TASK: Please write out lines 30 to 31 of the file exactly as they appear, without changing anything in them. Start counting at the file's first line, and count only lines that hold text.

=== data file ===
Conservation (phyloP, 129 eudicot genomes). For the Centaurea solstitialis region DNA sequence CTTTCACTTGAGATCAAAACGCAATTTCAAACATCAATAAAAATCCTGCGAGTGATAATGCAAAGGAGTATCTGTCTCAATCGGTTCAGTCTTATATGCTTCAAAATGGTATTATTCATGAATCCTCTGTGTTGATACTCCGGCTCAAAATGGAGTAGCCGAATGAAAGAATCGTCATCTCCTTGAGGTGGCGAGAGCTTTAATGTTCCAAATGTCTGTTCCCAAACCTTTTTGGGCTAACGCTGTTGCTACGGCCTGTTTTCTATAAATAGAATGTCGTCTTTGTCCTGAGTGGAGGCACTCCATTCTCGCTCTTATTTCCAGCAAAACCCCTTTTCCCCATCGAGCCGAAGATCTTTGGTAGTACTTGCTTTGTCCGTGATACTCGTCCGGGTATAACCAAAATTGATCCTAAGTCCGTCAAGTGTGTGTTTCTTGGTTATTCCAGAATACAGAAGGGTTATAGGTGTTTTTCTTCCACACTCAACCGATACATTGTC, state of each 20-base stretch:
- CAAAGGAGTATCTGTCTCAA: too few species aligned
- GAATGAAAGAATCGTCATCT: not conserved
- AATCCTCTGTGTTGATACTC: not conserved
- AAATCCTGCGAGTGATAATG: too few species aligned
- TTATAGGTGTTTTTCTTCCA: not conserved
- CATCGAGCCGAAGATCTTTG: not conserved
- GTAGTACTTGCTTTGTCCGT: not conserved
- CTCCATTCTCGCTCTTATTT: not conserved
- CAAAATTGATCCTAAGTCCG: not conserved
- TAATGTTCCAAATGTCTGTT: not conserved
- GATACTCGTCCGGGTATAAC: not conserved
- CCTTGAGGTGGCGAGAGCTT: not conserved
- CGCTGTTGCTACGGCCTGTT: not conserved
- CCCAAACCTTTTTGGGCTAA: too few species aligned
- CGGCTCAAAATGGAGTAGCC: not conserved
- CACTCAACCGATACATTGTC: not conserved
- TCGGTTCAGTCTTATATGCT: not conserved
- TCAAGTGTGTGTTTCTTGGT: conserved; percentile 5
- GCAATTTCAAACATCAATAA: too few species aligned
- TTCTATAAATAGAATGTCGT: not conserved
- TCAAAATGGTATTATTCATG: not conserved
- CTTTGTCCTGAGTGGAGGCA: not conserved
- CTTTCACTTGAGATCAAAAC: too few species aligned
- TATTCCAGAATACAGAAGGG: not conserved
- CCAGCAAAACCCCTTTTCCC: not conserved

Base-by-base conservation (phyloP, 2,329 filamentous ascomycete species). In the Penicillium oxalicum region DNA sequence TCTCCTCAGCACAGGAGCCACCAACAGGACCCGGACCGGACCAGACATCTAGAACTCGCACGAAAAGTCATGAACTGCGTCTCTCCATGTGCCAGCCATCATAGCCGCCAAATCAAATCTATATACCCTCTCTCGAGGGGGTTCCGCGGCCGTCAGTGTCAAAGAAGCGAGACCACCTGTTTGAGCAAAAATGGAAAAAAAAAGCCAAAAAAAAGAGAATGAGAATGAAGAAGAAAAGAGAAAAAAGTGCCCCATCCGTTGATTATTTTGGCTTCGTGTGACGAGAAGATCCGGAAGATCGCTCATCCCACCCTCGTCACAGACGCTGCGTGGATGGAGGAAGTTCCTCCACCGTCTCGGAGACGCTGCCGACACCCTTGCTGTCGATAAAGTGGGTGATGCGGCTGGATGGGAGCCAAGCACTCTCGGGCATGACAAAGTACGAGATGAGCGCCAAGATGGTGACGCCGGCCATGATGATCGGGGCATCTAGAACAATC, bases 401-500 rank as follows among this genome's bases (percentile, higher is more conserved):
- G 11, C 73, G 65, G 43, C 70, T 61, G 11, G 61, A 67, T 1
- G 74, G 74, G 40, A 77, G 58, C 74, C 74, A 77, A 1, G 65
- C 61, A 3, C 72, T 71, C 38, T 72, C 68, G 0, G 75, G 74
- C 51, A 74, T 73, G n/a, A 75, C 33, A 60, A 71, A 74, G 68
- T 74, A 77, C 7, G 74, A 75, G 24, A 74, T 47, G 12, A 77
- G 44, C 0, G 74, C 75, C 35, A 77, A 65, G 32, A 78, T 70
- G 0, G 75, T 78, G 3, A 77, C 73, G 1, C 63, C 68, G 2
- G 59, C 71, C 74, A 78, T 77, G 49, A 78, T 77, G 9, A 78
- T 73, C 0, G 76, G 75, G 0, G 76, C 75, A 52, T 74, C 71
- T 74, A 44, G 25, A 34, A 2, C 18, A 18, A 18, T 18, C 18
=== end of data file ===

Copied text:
- C 61, A 3, C 72, T 71, C 38, T 72, C 68, G 0, G 75, G 74
- C 51, A 74, T 73, G n/a, A 75, C 33, A 60, A 71, A 74, G 68